J Clin Med Res
Journal of Clinical Medicine Research, ISSN 1918-3003 print, 1918-3011 online, Open Access
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Original Article

Volume 10, Number 5, May 2018, pages 437-444

The Prevalence and Implication of Zinc Deficiency in Patients With Chronic Liver Disease

Kazuhiro Katayamaa, v, Takumi Kawaguchib, Koichi Shiraishic, Toshifumi Itod, Kazutomo Suzukie, Chizu Koreedaf, Takaaki Ohtakeg, Motoh Iwasah, Yoshio Tokumotoi, Ryujin Endoj, Naohiro Kawamurak, Makoto Shirakil, Tatsunori Hanail, Daiki Habum, Satoru Tsurutan, Hironori Sakain, Yoshiyuki Miwao, Norifumi Kawadap, Akinobu Katoq, Yoshiyuki Takeih, Tetsuya Minec, Yutaka Kohgog, r, Toshihito Sekif, Michio Satab, Yuri Itos, Keisuke Fukuis, Shuhei Nishiguchit, Hisataka Moriwakil, Kazuyuki Suzukiu

aDepartment of Hepato-Biliary and Pancreatic Oncology, Osaka International Cancer Institute, 3-1-69 Otemae, Chuo-ku, Osaka 541-8567, Japan
bDivision of Gastroenterology, Department of Medicine, Kurume University School of Medicine, 67 Asahi-cho, Kurume 830-0011, Japan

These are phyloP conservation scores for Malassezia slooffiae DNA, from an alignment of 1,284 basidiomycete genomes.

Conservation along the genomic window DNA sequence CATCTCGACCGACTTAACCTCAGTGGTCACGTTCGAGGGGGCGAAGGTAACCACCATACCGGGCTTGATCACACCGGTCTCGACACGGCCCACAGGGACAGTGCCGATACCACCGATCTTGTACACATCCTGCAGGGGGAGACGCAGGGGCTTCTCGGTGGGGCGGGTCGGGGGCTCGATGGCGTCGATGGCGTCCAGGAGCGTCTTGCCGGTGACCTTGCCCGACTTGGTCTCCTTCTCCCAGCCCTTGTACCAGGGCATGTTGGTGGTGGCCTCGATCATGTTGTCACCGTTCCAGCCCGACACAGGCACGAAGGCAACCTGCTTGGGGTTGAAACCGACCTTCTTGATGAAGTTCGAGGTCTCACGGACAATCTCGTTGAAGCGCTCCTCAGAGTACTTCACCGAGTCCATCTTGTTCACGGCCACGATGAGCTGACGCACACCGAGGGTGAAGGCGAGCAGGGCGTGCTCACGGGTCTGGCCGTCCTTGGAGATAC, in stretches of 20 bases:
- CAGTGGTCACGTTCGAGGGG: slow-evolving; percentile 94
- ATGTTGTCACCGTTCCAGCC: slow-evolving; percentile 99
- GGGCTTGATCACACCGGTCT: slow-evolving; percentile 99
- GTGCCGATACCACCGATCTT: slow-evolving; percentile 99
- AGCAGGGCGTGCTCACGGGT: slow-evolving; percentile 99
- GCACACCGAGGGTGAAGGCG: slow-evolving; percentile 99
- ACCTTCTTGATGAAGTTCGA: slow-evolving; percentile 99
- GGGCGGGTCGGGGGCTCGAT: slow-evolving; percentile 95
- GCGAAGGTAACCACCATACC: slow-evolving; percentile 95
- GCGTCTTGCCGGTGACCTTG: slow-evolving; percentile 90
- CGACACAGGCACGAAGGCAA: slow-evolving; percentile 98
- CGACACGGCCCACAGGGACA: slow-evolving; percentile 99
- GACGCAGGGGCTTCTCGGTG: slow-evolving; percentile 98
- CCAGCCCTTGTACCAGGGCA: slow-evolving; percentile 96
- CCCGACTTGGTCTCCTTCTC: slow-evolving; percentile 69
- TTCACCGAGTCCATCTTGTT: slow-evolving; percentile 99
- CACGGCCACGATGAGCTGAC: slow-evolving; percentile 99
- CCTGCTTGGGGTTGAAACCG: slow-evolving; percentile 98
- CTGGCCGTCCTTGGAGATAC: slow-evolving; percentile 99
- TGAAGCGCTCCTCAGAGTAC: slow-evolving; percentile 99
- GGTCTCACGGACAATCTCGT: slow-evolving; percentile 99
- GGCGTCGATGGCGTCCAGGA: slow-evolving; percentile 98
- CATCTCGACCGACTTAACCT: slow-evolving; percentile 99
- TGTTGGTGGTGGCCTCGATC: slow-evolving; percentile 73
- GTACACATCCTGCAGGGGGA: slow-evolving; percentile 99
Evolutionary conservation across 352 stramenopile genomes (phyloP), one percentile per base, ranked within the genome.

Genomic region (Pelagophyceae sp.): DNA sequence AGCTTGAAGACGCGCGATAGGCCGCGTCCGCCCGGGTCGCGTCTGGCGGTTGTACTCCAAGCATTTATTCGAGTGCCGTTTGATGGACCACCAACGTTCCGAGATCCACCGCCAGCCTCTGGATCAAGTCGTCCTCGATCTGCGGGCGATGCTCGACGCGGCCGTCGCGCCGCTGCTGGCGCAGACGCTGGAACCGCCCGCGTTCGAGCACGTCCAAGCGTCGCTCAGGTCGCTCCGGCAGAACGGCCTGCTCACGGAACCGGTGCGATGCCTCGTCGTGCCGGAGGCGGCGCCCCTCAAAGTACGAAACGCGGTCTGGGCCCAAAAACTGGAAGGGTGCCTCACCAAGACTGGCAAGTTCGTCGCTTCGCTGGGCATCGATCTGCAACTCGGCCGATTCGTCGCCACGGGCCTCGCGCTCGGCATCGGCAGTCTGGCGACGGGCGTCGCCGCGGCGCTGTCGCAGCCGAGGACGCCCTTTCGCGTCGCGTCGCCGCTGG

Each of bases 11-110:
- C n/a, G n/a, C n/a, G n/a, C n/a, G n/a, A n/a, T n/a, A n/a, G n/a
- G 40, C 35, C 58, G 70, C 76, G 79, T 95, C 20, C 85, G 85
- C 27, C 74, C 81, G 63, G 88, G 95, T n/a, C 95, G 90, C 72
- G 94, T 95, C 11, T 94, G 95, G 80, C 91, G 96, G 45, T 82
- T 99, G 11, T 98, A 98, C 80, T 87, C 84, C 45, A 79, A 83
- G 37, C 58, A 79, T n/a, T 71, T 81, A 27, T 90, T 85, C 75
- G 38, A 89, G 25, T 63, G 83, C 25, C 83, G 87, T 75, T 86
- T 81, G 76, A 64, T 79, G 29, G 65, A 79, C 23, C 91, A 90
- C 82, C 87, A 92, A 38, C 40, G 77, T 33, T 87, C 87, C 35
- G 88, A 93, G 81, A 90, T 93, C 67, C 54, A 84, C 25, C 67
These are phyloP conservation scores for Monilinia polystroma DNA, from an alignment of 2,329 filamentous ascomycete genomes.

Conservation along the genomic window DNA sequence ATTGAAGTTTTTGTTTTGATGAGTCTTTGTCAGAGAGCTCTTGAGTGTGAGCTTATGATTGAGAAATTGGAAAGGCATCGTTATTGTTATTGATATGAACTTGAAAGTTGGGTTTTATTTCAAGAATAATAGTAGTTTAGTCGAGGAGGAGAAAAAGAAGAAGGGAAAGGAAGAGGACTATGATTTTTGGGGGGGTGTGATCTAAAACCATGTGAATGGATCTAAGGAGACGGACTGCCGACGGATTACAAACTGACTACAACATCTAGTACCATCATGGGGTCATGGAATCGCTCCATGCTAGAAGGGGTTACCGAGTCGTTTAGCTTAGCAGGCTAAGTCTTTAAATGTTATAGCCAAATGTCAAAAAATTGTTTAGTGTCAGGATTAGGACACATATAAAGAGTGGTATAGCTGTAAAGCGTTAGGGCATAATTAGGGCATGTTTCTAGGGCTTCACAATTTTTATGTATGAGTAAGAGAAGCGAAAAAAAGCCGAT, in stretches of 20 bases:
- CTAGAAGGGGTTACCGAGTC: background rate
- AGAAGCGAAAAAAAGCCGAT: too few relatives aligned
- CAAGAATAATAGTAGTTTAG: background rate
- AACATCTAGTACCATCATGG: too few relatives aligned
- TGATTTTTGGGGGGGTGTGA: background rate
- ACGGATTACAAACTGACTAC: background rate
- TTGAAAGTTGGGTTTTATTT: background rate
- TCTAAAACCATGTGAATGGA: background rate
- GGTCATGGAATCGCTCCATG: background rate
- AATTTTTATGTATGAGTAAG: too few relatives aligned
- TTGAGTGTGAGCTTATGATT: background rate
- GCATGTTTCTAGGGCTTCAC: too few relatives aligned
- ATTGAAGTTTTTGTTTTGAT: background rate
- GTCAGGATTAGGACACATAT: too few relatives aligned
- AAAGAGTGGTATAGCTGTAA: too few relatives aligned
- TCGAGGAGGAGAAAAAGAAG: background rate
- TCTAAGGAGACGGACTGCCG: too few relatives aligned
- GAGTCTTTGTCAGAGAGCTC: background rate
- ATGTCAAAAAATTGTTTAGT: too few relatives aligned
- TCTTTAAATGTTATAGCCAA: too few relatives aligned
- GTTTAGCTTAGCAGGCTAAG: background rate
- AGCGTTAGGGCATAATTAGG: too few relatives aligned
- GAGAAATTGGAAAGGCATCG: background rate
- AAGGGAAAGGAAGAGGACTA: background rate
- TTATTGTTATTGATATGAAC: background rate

cDepartment of Gastroenterology, Tokai University School of Medicine, 143 Kasuya, Isehara 259-1193, Japan
dDepartment of Gastroenterology, JCHO Osaka Hospital, 4-2-78 Fukushima, Fukushima-ku, Osaka 553-0003, Japan
eDepartment of Gastroenterology, Shuuwa General Hospital, 1200 Taniharanitta, Kasugabe 344-0035, Japan
fLiver Disease Center, Kansai Medical University Medical Center, 10-15 Fumizono-cho, Moriguchi 570-8507, Japan
gDepartment of Gastroenterology, International University of Health and Welfare Hospital, 537-3 Iguchi, Nasushiobara 329-2763, Japan
hDepartment of Gastroenterology and Hepatology, Mie University Graduate School of Medicine, 2-174 Edobashi, Tsu 514-8507, Japan
iDepartment of Gastroenterology and Metabology, Ehime University Graduate School of Medicine, Shizugawa, Toon 791-0295, Japan
jDivision of Gastroenterology and Hepatology, Iwate Medical University, 19-1 Uchimaru, Morioka 020-8505, Japan
kThird Department of Internal Medicine, Kyorin University School of Medicine, 6-20-2 Shinkawa, Mitaka 181-8611, Japan
lDepartment of Gastroenterology, Gifu University Graduate School of Medicine, 1-1 Yanagido, Gifu 501-1194, Japan
mDepartment of Nutritional Medicine, Osaka City University Graduate School of Human Life Science, 1-5-7 Asahimachi, Abeno-ku, Osaka 545-8586, Japan
nDeparment of Gastroenterology and Hepatology, NHO Beppu Medical Center, 1473 Ooaza Utikamada, Beppu 874-0011, Japan
oMiwa Clinic, 3-3 Nagarahigashi, Gifu 502-0082, Japan